Each bite-sized mission in XCOM: Chimera Squad, a budget spin-off to the superb strategy series, begins with a ‘breach’ phase.
You line up your squad across different entrances, choosing their place in the queue and setting up special abilities (they might be big and scary, startling enemies within, for example), then you kick the doors in and rush, getting a free shot or special ability before the more traditional turn-based combat kicks in.
It’s a development of XCOM 2’s ambush system and, largely, it works here. Chimera Squad does a few of these little tests in its 24-ish-hour campaign.
You play as the titular team, made up of eleven different special forces troops – human and alien – as they try to bring down a conspiracy in City 31.
This is done by training and upgrading, getting new gear, choosing from plentiful little missions, and trying to manage the fortunes of a city that seems to want to fall into chaos. You are always on the verge of failure, even if it’s harder to lose than it might seem.
In missions, you’re met with something that may jar with series veterans: turns are no longer one team at a time. Instead, they’re interleaved, with player and hostile units going one then the other. This means you’re able to plan more efficiently on the fly, reacting to enemies as and when they place themselves, and there’s a much wider focus on interfering with hostile units – stunning them, forcing them from cover, generally stopping them from having their turn.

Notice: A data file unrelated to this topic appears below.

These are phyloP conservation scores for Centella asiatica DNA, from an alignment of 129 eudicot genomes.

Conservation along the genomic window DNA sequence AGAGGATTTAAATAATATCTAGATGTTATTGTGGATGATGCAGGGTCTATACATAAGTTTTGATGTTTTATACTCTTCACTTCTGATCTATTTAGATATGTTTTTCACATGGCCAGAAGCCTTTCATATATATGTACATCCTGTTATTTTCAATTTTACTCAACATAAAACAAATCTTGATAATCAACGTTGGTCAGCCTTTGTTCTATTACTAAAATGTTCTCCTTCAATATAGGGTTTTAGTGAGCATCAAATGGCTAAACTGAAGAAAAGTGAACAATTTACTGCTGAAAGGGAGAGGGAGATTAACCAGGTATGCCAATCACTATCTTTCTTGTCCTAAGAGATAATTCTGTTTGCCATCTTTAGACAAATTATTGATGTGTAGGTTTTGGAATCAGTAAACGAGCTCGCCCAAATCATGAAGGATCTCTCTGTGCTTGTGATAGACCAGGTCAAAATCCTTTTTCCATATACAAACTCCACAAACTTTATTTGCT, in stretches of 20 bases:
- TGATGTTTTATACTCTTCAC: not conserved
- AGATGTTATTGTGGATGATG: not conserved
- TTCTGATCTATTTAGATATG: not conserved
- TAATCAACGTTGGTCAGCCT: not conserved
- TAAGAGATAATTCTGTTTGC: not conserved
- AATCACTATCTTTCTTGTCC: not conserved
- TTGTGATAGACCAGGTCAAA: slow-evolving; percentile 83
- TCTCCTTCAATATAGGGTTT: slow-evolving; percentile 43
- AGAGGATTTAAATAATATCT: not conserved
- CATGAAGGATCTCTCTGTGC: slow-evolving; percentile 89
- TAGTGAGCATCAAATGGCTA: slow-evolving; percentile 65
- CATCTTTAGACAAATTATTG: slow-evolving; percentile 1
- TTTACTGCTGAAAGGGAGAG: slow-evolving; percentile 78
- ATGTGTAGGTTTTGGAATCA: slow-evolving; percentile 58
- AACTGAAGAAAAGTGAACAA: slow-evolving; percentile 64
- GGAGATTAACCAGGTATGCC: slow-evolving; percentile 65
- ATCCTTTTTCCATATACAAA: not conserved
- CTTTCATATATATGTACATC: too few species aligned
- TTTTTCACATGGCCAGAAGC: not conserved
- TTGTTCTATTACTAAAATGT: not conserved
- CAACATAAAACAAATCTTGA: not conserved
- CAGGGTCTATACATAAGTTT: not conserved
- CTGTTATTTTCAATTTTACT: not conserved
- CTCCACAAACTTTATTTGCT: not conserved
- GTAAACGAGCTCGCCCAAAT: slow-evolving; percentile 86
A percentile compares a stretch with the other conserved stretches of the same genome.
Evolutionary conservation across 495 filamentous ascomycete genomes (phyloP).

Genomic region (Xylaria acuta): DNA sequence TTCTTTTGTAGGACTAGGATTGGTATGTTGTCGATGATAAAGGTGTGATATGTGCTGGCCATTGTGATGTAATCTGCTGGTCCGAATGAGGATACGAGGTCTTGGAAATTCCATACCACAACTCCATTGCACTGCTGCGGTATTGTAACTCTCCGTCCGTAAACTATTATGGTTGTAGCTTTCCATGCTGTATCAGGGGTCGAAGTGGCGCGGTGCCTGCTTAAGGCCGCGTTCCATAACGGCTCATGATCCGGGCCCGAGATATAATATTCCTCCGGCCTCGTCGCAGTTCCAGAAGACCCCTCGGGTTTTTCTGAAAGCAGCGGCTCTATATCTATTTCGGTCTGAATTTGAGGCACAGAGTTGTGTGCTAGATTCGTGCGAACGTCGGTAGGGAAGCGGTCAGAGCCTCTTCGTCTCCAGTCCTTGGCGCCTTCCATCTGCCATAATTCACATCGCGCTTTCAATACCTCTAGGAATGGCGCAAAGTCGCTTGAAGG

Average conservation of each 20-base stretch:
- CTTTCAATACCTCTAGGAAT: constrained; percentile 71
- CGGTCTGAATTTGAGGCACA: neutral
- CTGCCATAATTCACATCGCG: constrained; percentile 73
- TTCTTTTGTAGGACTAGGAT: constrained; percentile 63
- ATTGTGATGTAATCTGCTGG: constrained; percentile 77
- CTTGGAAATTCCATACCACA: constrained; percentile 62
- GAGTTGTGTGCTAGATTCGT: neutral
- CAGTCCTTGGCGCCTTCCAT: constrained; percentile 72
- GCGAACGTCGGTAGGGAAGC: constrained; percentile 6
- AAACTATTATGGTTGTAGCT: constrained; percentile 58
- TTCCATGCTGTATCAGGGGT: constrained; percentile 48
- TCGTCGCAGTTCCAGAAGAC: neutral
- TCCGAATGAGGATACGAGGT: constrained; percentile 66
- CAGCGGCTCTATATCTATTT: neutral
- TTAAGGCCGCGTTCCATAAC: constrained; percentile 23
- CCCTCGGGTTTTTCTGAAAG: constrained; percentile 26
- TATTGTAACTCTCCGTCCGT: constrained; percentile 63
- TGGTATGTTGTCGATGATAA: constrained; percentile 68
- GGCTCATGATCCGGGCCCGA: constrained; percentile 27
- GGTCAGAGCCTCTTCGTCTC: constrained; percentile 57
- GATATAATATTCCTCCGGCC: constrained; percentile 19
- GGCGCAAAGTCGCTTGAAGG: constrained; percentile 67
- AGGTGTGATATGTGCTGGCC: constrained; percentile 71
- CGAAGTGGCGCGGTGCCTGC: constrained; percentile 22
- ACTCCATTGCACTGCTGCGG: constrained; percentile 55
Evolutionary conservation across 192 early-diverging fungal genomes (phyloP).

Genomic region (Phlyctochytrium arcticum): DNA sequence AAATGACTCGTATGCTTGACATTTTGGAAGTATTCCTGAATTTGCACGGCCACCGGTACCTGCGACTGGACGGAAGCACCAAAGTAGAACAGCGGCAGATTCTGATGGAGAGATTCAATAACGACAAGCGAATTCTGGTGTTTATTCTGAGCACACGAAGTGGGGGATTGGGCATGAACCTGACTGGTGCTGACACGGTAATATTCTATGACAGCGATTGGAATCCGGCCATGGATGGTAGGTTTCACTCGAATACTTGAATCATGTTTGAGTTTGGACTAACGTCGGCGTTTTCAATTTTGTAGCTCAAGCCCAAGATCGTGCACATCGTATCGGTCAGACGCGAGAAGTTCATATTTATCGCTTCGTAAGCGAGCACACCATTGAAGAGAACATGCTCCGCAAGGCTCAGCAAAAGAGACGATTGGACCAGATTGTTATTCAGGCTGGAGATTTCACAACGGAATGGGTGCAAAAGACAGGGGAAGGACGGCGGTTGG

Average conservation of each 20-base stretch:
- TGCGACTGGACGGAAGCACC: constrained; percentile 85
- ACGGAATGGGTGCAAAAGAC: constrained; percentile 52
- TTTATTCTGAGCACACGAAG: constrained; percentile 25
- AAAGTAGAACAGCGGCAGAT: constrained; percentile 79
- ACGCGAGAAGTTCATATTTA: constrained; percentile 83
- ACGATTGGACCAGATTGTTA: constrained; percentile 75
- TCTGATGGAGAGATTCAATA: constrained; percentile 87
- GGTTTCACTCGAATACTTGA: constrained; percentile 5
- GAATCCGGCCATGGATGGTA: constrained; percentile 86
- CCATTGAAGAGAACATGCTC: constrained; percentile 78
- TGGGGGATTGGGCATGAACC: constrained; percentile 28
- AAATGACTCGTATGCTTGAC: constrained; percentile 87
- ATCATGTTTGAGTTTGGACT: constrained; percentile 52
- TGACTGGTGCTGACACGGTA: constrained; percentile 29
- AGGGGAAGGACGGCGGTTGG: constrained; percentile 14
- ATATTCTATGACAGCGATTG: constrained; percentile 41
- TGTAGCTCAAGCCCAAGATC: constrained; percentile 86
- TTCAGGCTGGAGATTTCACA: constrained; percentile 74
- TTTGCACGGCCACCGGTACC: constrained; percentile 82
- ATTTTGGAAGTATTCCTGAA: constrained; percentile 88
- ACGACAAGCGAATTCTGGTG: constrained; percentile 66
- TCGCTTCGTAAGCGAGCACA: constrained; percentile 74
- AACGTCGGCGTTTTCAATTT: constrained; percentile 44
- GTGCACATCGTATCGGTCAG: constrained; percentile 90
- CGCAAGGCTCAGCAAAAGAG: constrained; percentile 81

It’s one of the biggest changes to Chimera Squad over the original XCOMs (and X-Coms), and… it’s really good. It really makes sense. I want it to stay.
There are downsides to this mildly experimental take on things. Failure doesn’t feel as present, robbing Chimera Squad of the tension of previous XCOM games. Rather than death meaning death, you just try again – I get it, it fits the theme of the game (also you can change that by enabling Ironman mode) – but it’s not a positive for me.
I want the loss of a soldier to be felt; I want to go out of my way to protect my overpowered sniper and scream bloody murder when they are murdered, bloodily. And while I see the appeal of a prefab bunch of humans and aliens for the squad – expediting the process as it does – I genuinely missed hardening up new recruits over many missions. There’s less attachment when you’ve had no hand in their development.
But for what it is and what it sets out to do, XCOM: Chimera Squad is really very good. It’s a mildly experimental release bringing together plenty of the classic series elements and blending in creative new aspects for a similar-but-distinctive take on the formula.
It’s quite obviously a test bed for new ideas, and honestly, if that interleaved turns mechanic makes it to the next proper game, Chimera Squad will have been an experiment 100% worth it.
I may find some of them incredibly annoying – sassy aliens just strike me as weird in a franchise where the non-humans have been nothing other than malevolent – but your squad, and the unique powers each member has, distils the team-building fun of XCOM into an easily digestible form, and it’s all the better for it.
A bite-sized nugget of XCOM joy, though too limited to be a true great.
Genre: Turn-based strategy
Format: PC (tested)
Developer: Firaxis Games
Publisher: 2K Games
Release:__ Out now